By Art Parker
For several years my OTB location was a greyhound track. This was not the best atmosphere for a horse player, sitting among a large number of those that play greyhound races. They think differently than horse players, handicap differently than horseplayers and, to a great extent, wager differently than horse players.
The pari-mutuel system is the same for both greyhound and thoroughbred racing, obviously, but the popularity of wagers differs. At greyhound tracks the quinella is the favorite bet and it seems like most greyhound tracks have a special tote board just for quinella odds. Exactas, trifectas and superfectas are popular at greyhound tracks also but there is little interest in horizontal wagers such as a pick 3, pick 4 or pick 6, which are popular at thoroughbred tracks. Straight bets, such as win place or show, do not seem to appeal to those that play the greyhound races.
While I was using the greyhound location as my OTB home, I made several friends that played the other quadrupeds faithfully. Most of those tried to take an interest in horse racing since it was available. One of the attractions was the occasional big payout at the horse tracks in the vertical wagers, e.g. trifecta. Obviously one of the biggest factors for larger payouts is the size of the pools. At many greyhound tracks a big trifecta pool may be $8,000; trifecta pools at a thoroughbred track are often 10-20 times that amount, depending on the track. At almost all greyhound tracks fields are limited to 8 runners, and larger fields in a horse race can help trigger a larger payout especially when the longshots come home. The vertical wagers are often astronomical compared to those at a greyhound track.
One of the things that I could never get the greyhound enthusiast to grasp was the importance of betting to win or to win and place. It is deeply rooted with greyhound players to only play exotics wagers. Often I asked for my favorite horse in a race. After telling my friend who I liked, he would go and throw my choice in an exacta box or trifecta box with a couple of other runners, only to tear the ticket up when his other horses didn’t run. I would often ask, “What happened? My horse won the race.” And then I would hear “Well I didn’t have the others,” or something like that. “Why didn’t you just bet the horse win,” I would ask only to receive crazy looks. I would hear “You can’t make any money,” or “That’s no fun,” or something else senseless.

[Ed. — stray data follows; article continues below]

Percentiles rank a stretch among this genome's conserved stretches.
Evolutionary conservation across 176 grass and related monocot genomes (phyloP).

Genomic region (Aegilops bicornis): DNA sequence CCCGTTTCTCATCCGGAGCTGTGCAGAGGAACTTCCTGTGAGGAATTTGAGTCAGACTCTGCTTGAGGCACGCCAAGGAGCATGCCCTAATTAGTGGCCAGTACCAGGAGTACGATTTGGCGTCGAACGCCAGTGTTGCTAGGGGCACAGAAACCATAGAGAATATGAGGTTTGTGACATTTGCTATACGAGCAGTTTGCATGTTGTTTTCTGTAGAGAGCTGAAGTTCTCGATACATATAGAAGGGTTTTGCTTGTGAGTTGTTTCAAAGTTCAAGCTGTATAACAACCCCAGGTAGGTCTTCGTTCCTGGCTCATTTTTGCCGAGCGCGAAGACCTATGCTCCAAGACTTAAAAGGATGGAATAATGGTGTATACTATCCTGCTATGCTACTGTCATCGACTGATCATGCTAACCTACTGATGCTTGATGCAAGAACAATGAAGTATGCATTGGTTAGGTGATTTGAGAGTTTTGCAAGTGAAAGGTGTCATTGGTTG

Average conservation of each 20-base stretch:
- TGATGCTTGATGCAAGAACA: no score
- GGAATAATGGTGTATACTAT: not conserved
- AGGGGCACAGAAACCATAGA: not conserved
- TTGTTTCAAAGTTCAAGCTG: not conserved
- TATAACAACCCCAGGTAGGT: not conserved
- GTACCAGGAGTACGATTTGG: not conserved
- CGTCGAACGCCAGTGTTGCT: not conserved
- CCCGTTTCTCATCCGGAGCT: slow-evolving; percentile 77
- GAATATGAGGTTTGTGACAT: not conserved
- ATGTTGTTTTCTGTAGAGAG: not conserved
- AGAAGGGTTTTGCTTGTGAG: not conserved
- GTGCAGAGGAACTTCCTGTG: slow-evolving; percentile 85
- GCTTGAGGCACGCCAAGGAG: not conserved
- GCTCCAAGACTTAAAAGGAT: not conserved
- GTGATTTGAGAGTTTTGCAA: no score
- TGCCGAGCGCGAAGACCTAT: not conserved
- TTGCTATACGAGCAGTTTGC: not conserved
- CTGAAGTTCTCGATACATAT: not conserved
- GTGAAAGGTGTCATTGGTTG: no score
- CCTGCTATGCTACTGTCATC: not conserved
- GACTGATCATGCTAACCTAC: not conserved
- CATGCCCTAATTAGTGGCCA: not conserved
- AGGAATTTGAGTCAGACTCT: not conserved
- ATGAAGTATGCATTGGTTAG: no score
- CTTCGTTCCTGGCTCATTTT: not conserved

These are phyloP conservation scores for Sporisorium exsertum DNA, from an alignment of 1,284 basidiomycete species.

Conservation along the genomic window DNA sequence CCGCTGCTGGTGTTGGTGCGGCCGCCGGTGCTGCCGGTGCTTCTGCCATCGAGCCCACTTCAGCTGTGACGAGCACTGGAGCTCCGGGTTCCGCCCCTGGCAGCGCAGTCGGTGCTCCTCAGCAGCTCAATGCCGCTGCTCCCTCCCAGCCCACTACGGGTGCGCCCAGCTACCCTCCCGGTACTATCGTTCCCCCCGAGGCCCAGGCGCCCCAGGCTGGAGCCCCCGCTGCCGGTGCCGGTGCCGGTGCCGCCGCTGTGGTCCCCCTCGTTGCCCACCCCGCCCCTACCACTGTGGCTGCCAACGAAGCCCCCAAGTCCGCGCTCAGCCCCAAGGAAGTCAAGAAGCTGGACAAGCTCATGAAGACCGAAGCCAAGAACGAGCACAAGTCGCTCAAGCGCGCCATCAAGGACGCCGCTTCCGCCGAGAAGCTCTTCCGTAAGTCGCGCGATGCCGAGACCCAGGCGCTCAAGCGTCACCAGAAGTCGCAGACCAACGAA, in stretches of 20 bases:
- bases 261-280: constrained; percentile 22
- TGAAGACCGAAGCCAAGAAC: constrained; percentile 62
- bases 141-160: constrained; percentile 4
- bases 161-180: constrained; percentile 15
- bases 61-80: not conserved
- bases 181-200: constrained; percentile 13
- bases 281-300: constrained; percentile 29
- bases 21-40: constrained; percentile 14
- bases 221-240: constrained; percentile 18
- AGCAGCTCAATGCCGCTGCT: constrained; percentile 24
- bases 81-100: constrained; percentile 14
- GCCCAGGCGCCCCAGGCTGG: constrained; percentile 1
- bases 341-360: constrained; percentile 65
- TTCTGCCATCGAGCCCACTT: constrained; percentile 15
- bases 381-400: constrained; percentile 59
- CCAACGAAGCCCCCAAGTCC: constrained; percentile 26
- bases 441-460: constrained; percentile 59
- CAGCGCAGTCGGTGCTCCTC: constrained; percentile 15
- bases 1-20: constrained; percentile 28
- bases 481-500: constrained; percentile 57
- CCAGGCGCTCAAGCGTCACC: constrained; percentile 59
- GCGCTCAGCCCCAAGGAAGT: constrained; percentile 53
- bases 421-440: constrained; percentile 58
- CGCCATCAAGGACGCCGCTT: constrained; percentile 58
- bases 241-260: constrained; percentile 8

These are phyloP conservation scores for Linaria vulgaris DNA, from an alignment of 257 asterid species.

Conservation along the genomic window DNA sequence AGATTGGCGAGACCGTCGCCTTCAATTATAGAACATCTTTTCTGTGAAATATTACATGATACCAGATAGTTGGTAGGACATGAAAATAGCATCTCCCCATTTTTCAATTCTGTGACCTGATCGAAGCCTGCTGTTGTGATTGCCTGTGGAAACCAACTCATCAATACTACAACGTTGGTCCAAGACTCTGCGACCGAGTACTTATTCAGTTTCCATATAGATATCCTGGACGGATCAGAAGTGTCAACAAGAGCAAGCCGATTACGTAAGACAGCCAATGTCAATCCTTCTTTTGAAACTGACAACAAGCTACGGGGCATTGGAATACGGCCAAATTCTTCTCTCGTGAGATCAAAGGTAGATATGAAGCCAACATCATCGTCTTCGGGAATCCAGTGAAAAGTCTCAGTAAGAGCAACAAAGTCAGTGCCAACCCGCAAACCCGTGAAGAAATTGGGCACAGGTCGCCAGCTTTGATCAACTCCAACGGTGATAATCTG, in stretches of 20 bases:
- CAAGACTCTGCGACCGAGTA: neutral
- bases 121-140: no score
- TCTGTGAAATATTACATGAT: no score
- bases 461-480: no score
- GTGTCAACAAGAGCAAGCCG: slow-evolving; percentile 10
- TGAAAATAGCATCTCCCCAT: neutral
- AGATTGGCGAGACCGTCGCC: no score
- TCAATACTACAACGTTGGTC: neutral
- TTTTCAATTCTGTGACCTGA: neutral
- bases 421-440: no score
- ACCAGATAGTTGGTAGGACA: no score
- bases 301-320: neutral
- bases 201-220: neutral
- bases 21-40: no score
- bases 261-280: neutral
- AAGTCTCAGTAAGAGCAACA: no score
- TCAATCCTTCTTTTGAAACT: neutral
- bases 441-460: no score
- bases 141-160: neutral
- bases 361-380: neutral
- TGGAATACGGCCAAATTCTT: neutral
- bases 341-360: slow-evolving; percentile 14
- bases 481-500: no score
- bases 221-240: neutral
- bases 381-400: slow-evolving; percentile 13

All of this is one reason why I say, to anyone that is learning to play the horses or wants to learn, when it comes to wagering learn how to bet to win or bet to win and place first. It’s hard enough to pick winners so why make it more difficult on trying to figure out who will be there for second and third, etc.? Besides, if you are going to play any wager at a track you must first have some idea who can win the race, right?
The first advice I give anyone who is new to the game is this: Do not try and get rich in one day. The worst thing that can happy to a “debut” horseplayer is to hit a trifecta or superfecta and go home with $800 in their pocket. That person will be so entrenched on betting the bigger vertical exotics again they will probably send out $2,000 in the next few visits trying to score big again.
Making money at the track is like eating an elephant. You got to take one bite at a time and not try to eat the whole thing.
— Art Parker is the author of the upcoming “Keeneland Winning Trainer Patterns – 2014 Spring Meet edition”